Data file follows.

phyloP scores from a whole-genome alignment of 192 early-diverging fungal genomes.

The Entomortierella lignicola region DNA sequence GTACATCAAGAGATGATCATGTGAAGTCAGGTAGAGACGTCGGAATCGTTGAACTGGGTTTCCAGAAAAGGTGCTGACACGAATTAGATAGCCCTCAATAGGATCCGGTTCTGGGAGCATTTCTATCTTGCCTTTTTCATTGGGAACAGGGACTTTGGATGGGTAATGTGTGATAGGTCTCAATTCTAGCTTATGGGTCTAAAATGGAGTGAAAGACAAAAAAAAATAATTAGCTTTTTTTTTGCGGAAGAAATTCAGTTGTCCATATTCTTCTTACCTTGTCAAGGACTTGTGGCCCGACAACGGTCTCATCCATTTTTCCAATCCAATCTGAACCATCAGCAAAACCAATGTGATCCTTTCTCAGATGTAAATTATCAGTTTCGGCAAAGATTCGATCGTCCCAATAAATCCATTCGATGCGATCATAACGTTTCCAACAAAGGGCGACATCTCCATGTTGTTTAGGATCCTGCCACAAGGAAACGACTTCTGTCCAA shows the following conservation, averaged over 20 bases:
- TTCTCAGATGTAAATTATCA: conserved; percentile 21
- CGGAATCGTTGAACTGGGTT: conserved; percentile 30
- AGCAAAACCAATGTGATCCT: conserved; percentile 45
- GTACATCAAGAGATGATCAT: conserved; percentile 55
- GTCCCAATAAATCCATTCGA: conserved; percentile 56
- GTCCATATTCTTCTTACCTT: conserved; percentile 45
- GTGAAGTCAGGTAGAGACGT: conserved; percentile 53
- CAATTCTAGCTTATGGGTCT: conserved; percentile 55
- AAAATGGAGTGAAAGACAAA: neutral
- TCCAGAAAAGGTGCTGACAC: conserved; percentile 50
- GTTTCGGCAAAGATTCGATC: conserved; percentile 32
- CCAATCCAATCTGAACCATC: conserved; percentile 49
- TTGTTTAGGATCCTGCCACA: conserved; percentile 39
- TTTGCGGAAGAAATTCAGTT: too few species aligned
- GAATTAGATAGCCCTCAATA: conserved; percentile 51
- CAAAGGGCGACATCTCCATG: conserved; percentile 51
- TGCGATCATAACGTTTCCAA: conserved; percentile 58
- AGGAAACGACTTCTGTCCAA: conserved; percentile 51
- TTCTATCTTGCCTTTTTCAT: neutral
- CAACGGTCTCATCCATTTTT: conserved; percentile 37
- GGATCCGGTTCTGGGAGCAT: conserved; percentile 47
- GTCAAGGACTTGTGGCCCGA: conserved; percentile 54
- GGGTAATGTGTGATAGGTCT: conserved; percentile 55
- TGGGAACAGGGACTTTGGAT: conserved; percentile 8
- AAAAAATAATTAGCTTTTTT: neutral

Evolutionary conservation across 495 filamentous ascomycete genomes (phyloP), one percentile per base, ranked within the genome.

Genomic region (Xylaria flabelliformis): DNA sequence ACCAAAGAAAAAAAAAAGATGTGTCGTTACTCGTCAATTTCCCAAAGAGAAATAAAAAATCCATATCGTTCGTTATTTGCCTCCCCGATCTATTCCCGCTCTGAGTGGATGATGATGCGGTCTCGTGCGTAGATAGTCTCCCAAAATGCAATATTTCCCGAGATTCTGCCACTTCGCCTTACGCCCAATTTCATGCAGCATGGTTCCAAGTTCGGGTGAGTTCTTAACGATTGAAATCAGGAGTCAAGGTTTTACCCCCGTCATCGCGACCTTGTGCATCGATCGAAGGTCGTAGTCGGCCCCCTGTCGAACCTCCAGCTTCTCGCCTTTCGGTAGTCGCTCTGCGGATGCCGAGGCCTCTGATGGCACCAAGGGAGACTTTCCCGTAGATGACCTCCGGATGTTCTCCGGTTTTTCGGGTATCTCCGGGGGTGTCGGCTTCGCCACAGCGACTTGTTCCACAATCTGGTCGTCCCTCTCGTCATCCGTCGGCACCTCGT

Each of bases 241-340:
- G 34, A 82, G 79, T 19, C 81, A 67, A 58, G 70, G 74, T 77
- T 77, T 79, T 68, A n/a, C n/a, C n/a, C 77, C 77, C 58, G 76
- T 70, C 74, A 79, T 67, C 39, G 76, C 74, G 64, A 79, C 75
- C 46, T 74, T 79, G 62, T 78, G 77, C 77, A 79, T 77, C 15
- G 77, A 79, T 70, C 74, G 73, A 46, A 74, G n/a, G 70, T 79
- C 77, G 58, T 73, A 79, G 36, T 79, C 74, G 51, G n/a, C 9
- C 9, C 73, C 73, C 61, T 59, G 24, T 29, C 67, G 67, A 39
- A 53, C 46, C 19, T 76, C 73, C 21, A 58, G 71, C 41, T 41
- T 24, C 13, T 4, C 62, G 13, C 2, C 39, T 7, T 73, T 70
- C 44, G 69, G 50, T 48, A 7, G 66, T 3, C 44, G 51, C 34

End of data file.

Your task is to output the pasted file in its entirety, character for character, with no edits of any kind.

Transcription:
phyloP scores from a whole-genome alignment of 192 early-diverging fungal genomes.

The Entomortierella lignicola region DNA sequence GTACATCAAGAGATGATCATGTGAAGTCAGGTAGAGACGTCGGAATCGTTGAACTGGGTTTCCAGAAAAGGTGCTGACACGAATTAGATAGCCCTCAATAGGATCCGGTTCTGGGAGCATTTCTATCTTGCCTTTTTCATTGGGAACAGGGACTTTGGATGGGTAATGTGTGATAGGTCTCAATTCTAGCTTATGGGTCTAAAATGGAGTGAAAGACAAAAAAAAATAATTAGCTTTTTTTTTGCGGAAGAAATTCAGTTGTCCATATTCTTCTTACCTTGTCAAGGACTTGTGGCCCGACAACGGTCTCATCCATTTTTCCAATCCAATCTGAACCATCAGCAAAACCAATGTGATCCTTTCTCAGATGTAAATTATCAGTTTCGGCAAAGATTCGATCGTCCCAATAAATCCATTCGATGCGATCATAACGTTTCCAACAAAGGGCGACATCTCCATGTTGTTTAGGATCCTGCCACAAGGAAACGACTTCTGTCCAA shows the following conservation, averaged over 20 bases:
- TTCTCAGATGTAAATTATCA: conserved; percentile 21
- CGGAATCGTTGAACTGGGTT: conserved; percentile 30
- AGCAAAACCAATGTGATCCT: conserved; percentile 45
- GTACATCAAGAGATGATCAT: conserved; percentile 55
- GTCCCAATAAATCCATTCGA: conserved; percentile 56
- GTCCATATTCTTCTTACCTT: conserved; percentile 45
- GTGAAGTCAGGTAGAGACGT: conserved; percentile 53
- CAATTCTAGCTTATGGGTCT: conserved; percentile 55
- AAAATGGAGTGAAAGACAAA: neutral
- TCCAGAAAAGGTGCTGACAC: conserved; percentile 50
- GTTTCGGCAAAGATTCGATC: conserved; percentile 32
- CCAATCCAATCTGAACCATC: conserved; percentile 49
- TTGTTTAGGATCCTGCCACA: conserved; percentile 39
- TTTGCGGAAGAAATTCAGTT: too few species aligned
- GAATTAGATAGCCCTCAATA: conserved; percentile 51
- CAAAGGGCGACATCTCCATG: conserved; percentile 51
- TGCGATCATAACGTTTCCAA: conserved; percentile 58
- AGGAAACGACTTCTGTCCAA: conserved; percentile 51
- TTCTATCTTGCCTTTTTCAT: neutral
- CAACGGTCTCATCCATTTTT: conserved; percentile 37
- GGATCCGGTTCTGGGAGCAT: conserved; percentile 47
- GTCAAGGACTTGTGGCCCGA: conserved; percentile 54
- GGGTAATGTGTGATAGGTCT: conserved; percentile 55
- TGGGAACAGGGACTTTGGAT: conserved; percentile 8
- AAAAAATAATTAGCTTTTTT: neutral

Evolutionary conservation across 495 filamentous ascomycete genomes (phyloP), one percentile per base, ranked within the genome.

Genomic region (Xylaria flabelliformis): DNA sequence ACCAAAGAAAAAAAAAAGATGTGTCGTTACTCGTCAATTTCCCAAAGAGAAATAAAAAATCCATATCGTTCGTTATTTGCCTCCCCGATCTATTCCCGCTCTGAGTGGATGATGATGCGGTCTCGTGCGTAGATAGTCTCCCAAAATGCAATATTTCCCGAGATTCTGCCACTTCGCCTTACGCCCAATTTCATGCAGCATGGTTCCAAGTTCGGGTGAGTTCTTAACGATTGAAATCAGGAGTCAAGGTTTTACCCCCGTCATCGCGACCTTGTGCATCGATCGAAGGTCGTAGTCGGCCCCCTGTCGAACCTCCAGCTTCTCGCCTTTCGGTAGTCGCTCTGCGGATGCCGAGGCCTCTGATGGCACCAAGGGAGACTTTCCCGTAGATGACCTCCGGATGTTCTCCGGTTTTTCGGGTATCTCCGGGGGTGTCGGCTTCGCCACAGCGACTTGTTCCACAATCTGGTCGTCCCTCTCGTCATCCGTCGGCACCTCGT

Each of bases 241-340:
- G 34, A 82, G 79, T 19, C 81, A 67, A 58, G 70, G 74, T 77
- T 77, T 79, T 68, A n/a, C n/a, C n/a, C 77, C 77, C 58, G 76
- T 70, C 74, A 79, T 67, C 39, G 76, C 74, G 64, A 79, C 75
- C 46, T 74, T 79, G 62, T 78, G 77, C 77, A 79, T 77, C 15
- G 77, A 79, T 70, C 74, G 73, A 46, A 74, G n/a, G 70, T 79
- C 77, G 58, T 73, A 79, G 36, T 79, C 74, G 51, G n/a, C 9
- C 9, C 73, C 73, C 61, T 59, G 24, T 29, C 67, G 67, A 39
- A 53, C 46, C 19, T 76, C 73, C 21, A 58, G 71, C 41, T 41
- T 24, C 13, T 4, C 62, G 13, C 2, C 39, T 7, T 73, T 70
- C 44, G 69, G 50, T 48, A 7, G 66, T 3, C 44, G 51, C 34